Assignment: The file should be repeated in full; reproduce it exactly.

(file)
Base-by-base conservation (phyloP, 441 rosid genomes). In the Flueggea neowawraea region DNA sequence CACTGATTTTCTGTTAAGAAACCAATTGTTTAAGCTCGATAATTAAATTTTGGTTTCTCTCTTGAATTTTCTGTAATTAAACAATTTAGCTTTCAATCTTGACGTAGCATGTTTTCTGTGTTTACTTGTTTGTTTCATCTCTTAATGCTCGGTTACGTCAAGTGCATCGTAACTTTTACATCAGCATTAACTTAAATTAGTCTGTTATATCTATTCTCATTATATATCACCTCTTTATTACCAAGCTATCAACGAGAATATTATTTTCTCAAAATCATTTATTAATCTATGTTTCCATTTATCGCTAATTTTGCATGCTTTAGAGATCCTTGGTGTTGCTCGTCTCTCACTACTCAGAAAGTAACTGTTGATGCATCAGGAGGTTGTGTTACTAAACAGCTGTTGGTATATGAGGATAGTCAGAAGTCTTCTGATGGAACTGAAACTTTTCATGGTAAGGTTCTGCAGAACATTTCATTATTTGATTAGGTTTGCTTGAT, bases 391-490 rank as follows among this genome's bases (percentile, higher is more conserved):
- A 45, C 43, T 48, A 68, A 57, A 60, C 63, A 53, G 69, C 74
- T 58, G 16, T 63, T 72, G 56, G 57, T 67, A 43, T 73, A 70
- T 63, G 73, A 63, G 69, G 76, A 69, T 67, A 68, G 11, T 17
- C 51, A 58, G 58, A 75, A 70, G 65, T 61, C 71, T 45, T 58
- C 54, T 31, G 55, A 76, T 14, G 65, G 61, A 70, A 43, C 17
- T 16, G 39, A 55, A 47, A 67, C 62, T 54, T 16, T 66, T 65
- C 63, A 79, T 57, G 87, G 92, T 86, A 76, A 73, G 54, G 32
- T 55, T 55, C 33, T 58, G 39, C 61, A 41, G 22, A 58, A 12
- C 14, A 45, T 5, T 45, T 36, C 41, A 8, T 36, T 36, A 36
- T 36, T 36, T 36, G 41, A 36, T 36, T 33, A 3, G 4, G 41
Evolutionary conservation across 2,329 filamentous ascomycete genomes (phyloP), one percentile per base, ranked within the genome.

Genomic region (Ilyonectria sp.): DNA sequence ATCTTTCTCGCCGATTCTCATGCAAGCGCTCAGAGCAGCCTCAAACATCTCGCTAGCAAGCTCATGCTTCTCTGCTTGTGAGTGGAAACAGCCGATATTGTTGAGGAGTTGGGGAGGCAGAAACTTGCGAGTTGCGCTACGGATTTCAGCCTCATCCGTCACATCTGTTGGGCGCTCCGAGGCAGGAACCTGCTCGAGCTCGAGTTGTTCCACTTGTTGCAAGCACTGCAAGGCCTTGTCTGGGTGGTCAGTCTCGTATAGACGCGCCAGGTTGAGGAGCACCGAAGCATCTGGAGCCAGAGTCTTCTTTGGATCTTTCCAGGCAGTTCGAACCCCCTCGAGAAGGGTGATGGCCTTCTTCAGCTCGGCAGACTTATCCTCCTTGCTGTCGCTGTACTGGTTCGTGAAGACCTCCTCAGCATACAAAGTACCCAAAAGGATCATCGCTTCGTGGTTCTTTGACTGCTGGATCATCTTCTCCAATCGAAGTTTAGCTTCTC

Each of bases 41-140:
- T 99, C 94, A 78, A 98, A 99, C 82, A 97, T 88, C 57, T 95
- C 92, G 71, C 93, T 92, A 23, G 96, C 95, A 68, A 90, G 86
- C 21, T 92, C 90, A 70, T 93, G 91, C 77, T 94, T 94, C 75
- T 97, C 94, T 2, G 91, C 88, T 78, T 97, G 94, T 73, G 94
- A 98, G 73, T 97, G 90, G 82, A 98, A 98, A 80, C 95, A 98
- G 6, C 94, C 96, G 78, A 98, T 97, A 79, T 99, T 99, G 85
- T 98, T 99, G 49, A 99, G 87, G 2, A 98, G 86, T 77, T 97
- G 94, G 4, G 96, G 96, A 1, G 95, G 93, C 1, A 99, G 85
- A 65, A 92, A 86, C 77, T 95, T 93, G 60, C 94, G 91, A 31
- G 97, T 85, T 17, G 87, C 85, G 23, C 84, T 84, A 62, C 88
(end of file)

Base-by-base conservation (phyloP, 441 rosid genomes). In the Flueggea neowawraea region DNA sequence CACTGATTTTCTGTTAAGAAACCAATTGTTTAAGCTCGATAATTAAATTTTGGTTTCTCTCTTGAATTTTCTGTAATTAAACAATTTAGCTTTCAATCTTGACGTAGCATGTTTTCTGTGTTTACTTGTTTGTTTCATCTCTTAATGCTCGGTTACGTCAAGTGCATCGTAACTTTTACATCAGCATTAACTTAAATTAGTCTGTTATATCTATTCTCATTATATATCACCTCTTTATTACCAAGCTATCAACGAGAATATTATTTTCTCAAAATCATTTATTAATCTATGTTTCCATTTATCGCTAATTTTGCATGCTTTAGAGATCCTTGGTGTTGCTCGTCTCTCACTACTCAGAAAGTAACTGTTGATGCATCAGGAGGTTGTGTTACTAAACAGCTGTTGGTATATGAGGATAGTCAGAAGTCTTCTGATGGAACTGAAACTTTTCATGGTAAGGTTCTGCAGAACATTTCATTATTTGATTAGGTTTGCTTGAT, bases 391-490 rank as follows among this genome's bases (percentile, higher is more conserved):
- A 45, C 43, T 48, A 68, A 57, A 60, C 63, A 53, G 69, C 74
- T 58, G 16, T 63, T 72, G 56, G 57, T 67, A 43, T 73, A 70
- T 63, G 73, A 63, G 69, G 76, A 69, T 67, A 68, G 11, T 17
- C 51, A 58, G 58, A 75, A 70, G 65, T 61, C 71, T 45, T 58
- C 54, T 31, G 55, A 76, T 14, G 65, G 61, A 70, A 43, C 17
- T 16, G 39, A 55, A 47, A 67, C 62, T 54, T 16, T 66, T 65
- C 63, A 79, T 57, G 87, G 92, T 86, A 76, A 73, G 54, G 32
- T 55, T 55, C 33, T 58, G 39, C 61, A 41, G 22, A 58, A 12
- C 14, A 45, T 5, T 45, T 36, C 41, A 8, T 36, T 36, A 36
- T 36, T 36, T 36, G 41, A 36, T 36, T 33, A 3, G 4, G 41
Evolutionary conservation across 2,329 filamentous ascomycete genomes (phyloP), one percentile per base, ranked within the genome.

Genomic region (Ilyonectria sp.): DNA sequence ATCTTTCTCGCCGATTCTCATGCAAGCGCTCAGAGCAGCCTCAAACATCTCGCTAGCAAGCTCATGCTTCTCTGCTTGTGAGTGGAAACAGCCGATATTGTTGAGGAGTTGGGGAGGCAGAAACTTGCGAGTTGCGCTACGGATTTCAGCCTCATCCGTCACATCTGTTGGGCGCTCCGAGGCAGGAACCTGCTCGAGCTCGAGTTGTTCCACTTGTTGCAAGCACTGCAAGGCCTTGTCTGGGTGGTCAGTCTCGTATAGACGCGCCAGGTTGAGGAGCACCGAAGCATCTGGAGCCAGAGTCTTCTTTGGATCTTTCCAGGCAGTTCGAACCCCCTCGAGAAGGGTGATGGCCTTCTTCAGCTCGGCAGACTTATCCTCCTTGCTGTCGCTGTACTGGTTCGTGAAGACCTCCTCAGCATACAAAGTACCCAAAAGGATCATCGCTTCGTGGTTCTTTGACTGCTGGATCATCTTCTCCAATCGAAGTTTAGCTTCTC

Each of bases 41-140:
- T 99, C 94, A 78, A 98, A 99, C 82, A 97, T 88, C 57, T 95
- C 92, G 71, C 93, T 92, A 23, G 96, C 95, A 68, A 90, G 86
- C 21, T 92, C 90, A 70, T 93, G 91, C 77, T 94, T 94, C 75
- T 97, C 94, T 2, G 91, C 88, T 78, T 97, G 94, T 73, G 94
- A 98, G 73, T 97, G 90, G 82, A 98, A 98, A 80, C 95, A 98
- G 6, C 94, C 96, G 78, A 98, T 97, A 79, T 99, T 99, G 85
- T 98, T 99, G 49, A 99, G 87, G 2, A 98, G 86, T 77, T 97
- G 94, G 4, G 96, G 96, A 1, G 95, G 93, C 1, A 99, G 85
- A 65, A 92, A 86, C 77, T 95, T 93, G 60, C 94, G 91, A 31
- G 97, T 85, T 17, G 87, C 85, G 23, C 84, T 84, A 62, C 88